Make no mistake: There were times against the Panthers when Manuel would do something (or, on one occasion, not do something) that was cause for head-scratching.
The first of those occasions was on Manuel's first sack of the night, by Panthers defensive end Greg Hardy. The Panthers defensive line got through the Bills' pass protection rather quickly, particularly up the middle, where rookie guard Cyril Richardson allowed his man into the backfield with ease.
Instead of going to his checkdown, Manuel instead tried to pirouette to make a play. All he ended up doing was buying Hardy more time to get around rookie offensive tackle Seantrel Henderson. All he had to do, though, was look to his right, where C.J. Spiller was waiting wide open in the flat.
When pressure is coming, the proper reaction is to get the ball to the nearest receiver. If Manuel had done that on this play, he could have avoided an unsuccessful result.
On one occasion, there was room for improvement despite a successful result.
That occasion occurred on Manuel's first completion of the night, a 14-yard hookup to Watkins over the middle. Watkins gets credit for making a tough grab while being hit over the middle, and those are the kinds of grabs Watkins will have to make until Manuel truly proves himself as a capable deep passer.
That being said, Manuel certainly didn't make his receiver's life any easier.
Bleacher Report's Matt Miller summed this up perfectly with a four-part illustration, pointing out that Manuel nearly got his receiver killed on a low hit because he didn't look off the safety prior to delivering the pass:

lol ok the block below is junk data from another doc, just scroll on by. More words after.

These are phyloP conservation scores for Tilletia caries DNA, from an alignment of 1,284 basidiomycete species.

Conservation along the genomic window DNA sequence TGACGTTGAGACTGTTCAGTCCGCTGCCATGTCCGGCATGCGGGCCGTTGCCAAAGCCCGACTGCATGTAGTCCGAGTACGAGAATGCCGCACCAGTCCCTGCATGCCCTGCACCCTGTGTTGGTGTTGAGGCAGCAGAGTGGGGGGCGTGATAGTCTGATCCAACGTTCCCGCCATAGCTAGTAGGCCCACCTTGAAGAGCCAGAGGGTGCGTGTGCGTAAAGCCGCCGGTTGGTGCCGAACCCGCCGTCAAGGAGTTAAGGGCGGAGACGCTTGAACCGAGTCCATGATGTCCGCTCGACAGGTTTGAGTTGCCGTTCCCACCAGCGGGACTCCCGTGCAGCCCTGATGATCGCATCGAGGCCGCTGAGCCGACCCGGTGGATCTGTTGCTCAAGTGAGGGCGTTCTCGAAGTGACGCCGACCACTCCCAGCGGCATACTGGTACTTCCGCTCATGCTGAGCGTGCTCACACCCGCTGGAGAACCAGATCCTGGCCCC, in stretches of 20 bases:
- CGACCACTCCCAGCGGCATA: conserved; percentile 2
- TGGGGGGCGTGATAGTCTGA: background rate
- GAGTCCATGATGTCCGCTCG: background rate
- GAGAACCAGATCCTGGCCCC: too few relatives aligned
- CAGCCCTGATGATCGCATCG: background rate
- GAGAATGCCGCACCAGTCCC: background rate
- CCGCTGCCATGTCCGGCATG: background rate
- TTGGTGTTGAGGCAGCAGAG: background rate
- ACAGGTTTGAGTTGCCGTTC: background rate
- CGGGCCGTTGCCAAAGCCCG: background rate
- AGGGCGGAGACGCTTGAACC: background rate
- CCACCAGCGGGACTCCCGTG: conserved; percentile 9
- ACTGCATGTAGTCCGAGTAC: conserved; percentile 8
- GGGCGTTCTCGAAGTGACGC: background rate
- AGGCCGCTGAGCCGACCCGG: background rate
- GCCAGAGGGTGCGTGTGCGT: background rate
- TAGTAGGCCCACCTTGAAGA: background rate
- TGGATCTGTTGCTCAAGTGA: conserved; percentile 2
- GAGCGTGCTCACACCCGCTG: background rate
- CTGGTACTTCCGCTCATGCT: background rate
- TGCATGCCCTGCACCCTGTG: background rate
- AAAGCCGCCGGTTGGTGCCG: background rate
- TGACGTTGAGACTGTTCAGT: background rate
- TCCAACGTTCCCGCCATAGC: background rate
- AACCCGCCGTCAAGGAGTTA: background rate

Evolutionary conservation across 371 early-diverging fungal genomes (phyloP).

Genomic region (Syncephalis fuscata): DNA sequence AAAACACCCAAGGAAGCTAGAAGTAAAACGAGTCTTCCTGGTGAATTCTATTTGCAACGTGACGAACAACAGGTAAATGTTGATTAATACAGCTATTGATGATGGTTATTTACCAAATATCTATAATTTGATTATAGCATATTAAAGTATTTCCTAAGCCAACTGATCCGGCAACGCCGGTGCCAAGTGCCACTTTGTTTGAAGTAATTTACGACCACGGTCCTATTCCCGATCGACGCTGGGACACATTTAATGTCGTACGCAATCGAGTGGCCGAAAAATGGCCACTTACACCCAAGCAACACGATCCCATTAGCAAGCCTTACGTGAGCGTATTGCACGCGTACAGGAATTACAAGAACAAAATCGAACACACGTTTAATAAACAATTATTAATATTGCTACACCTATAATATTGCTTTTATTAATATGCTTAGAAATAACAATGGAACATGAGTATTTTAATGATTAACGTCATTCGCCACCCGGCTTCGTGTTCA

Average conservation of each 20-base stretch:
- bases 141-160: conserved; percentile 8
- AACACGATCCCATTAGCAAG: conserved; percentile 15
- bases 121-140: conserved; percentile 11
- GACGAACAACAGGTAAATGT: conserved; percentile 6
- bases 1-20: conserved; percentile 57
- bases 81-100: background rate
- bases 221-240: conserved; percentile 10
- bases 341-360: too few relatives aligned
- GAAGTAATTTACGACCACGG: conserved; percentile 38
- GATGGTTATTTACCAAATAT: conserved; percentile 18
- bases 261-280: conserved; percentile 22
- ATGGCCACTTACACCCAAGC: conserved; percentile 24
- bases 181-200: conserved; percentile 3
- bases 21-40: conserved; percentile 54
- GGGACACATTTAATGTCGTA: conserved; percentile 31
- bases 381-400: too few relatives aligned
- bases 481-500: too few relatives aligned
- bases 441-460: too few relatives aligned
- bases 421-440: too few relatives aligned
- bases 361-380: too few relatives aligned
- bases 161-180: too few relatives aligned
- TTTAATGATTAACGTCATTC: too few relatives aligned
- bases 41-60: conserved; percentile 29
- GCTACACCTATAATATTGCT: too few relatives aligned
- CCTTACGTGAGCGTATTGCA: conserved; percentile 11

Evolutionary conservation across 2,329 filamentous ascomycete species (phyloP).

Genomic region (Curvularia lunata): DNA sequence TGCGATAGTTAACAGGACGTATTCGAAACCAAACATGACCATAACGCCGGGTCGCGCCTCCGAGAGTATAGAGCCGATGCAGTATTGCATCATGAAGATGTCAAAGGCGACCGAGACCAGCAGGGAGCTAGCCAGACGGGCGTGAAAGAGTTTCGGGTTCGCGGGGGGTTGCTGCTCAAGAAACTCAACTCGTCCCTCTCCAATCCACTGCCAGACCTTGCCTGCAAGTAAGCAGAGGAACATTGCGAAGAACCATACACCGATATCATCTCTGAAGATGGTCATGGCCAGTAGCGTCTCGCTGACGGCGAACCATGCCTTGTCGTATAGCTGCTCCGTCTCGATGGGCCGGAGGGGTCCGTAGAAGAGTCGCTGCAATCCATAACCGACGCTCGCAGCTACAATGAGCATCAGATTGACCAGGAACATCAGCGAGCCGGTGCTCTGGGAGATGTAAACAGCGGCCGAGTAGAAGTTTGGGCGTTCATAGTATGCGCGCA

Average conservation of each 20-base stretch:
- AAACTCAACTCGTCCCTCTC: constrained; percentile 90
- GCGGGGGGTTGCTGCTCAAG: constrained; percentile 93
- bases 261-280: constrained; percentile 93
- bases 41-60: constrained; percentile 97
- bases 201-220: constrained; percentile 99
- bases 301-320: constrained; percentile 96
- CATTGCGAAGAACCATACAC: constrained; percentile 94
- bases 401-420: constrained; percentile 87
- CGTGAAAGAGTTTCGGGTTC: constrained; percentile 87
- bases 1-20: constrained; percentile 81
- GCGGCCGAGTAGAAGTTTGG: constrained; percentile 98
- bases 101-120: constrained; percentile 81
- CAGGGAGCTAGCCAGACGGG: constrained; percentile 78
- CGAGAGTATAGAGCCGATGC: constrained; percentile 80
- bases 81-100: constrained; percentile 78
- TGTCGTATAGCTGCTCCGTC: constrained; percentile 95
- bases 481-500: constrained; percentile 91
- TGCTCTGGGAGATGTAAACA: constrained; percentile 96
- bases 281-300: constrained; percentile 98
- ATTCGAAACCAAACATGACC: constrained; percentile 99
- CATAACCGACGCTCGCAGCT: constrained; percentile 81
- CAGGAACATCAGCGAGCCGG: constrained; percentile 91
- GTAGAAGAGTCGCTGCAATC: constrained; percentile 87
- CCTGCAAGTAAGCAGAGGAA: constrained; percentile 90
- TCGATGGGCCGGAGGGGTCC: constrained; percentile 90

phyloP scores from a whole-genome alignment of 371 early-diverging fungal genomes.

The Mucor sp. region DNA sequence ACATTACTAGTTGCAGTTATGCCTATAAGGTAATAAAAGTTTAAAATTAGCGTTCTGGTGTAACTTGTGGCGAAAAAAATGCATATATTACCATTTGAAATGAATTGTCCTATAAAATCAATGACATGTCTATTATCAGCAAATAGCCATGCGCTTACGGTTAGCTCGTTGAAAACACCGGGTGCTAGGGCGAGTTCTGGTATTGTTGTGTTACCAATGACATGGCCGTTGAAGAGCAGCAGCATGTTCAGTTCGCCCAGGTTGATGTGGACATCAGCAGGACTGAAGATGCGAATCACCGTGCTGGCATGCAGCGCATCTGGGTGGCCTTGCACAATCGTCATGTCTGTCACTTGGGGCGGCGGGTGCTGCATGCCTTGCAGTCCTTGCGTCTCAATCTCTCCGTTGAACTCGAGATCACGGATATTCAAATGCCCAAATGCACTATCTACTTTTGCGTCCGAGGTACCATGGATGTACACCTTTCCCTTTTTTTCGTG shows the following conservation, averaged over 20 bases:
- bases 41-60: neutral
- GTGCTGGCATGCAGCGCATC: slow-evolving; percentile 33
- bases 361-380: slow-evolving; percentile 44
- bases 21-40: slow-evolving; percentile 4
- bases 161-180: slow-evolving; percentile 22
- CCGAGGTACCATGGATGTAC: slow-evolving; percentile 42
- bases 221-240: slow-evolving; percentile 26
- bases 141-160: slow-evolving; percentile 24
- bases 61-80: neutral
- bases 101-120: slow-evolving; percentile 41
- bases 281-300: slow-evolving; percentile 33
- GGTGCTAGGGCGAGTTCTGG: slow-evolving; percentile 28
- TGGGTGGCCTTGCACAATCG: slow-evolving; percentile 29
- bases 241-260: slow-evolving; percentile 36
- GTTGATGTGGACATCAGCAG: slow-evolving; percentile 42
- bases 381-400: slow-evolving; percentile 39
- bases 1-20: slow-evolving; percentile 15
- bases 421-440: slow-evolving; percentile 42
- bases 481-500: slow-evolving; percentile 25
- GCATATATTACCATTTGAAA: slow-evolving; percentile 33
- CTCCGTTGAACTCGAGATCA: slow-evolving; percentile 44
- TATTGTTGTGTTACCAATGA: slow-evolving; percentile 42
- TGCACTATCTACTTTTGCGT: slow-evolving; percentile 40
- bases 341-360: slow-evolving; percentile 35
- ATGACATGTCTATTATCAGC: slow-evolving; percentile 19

The play is designed so that the safety is held by the play-action, but you ideally want to survey the field *or* hold the safety off the fake by looking right at him. ... Fans will see a completion from Manuel over the middle, but by holding the safety with his eyes or looking off the route he could give Watkins at least another step before he's plastered. Maybe Watkins is able to shake the tackle if he has a step in him before he's hit, but we'll never know because the safety reads the play perfectly due to Manuel's eyes staying so targeted on Watkins.
Before the Bills ever even spent the 16th overall pick of the 2013 draft on Manuel, there were already critics who said Manuel was a one-read quarterback, meaning that he struggled going from one read to the next and that he would sometimes panic and either a) hold the ball too long, b) tuck it and run without looking at other reads or c) force a pass even if the receiver was covered.
Manuel's ability (or inability) to move his eyes from one receiver to another was a point of criticism in his first performance against the Giants, but he did show an ability to go through his progressions against the Panthers.
On the score sheet, this shows up as simply a three-yard completion. In the development of Manuel, this was a sign of progress in one of Manuel's most criticized faults: an inability to comfortably move his eyes from one spot to another.
Manuel surveyed the right side of the field for either Woods or Hogan to be open on a rub route, but with both men blanketed by their defensive backs, Manuel had to go to a backup plan. That's when he checked down to Spiller coming out of the backfield on a circle route, with the linebacker close by in coverage.
The second-year quarterback put the ball in front of Spiller, allowing him to catch it in stride and fall forward for a three-yard gain on 3rd-and-2.
There's no question that Manuel has the physical skill set to make big plays in the NFL. If Manuel continues to sharpen these tools, he will be well on his way to being an effective and consistent quarterback in the pros.
Manuel's improvement in key areas, coupled with the Bills front office surrounding him with weapons who can help maximize his skill set, could mean a big step forward for the Bills offense in 2014.
Unless otherwise noted, quotes obtained firsthand or via team news release.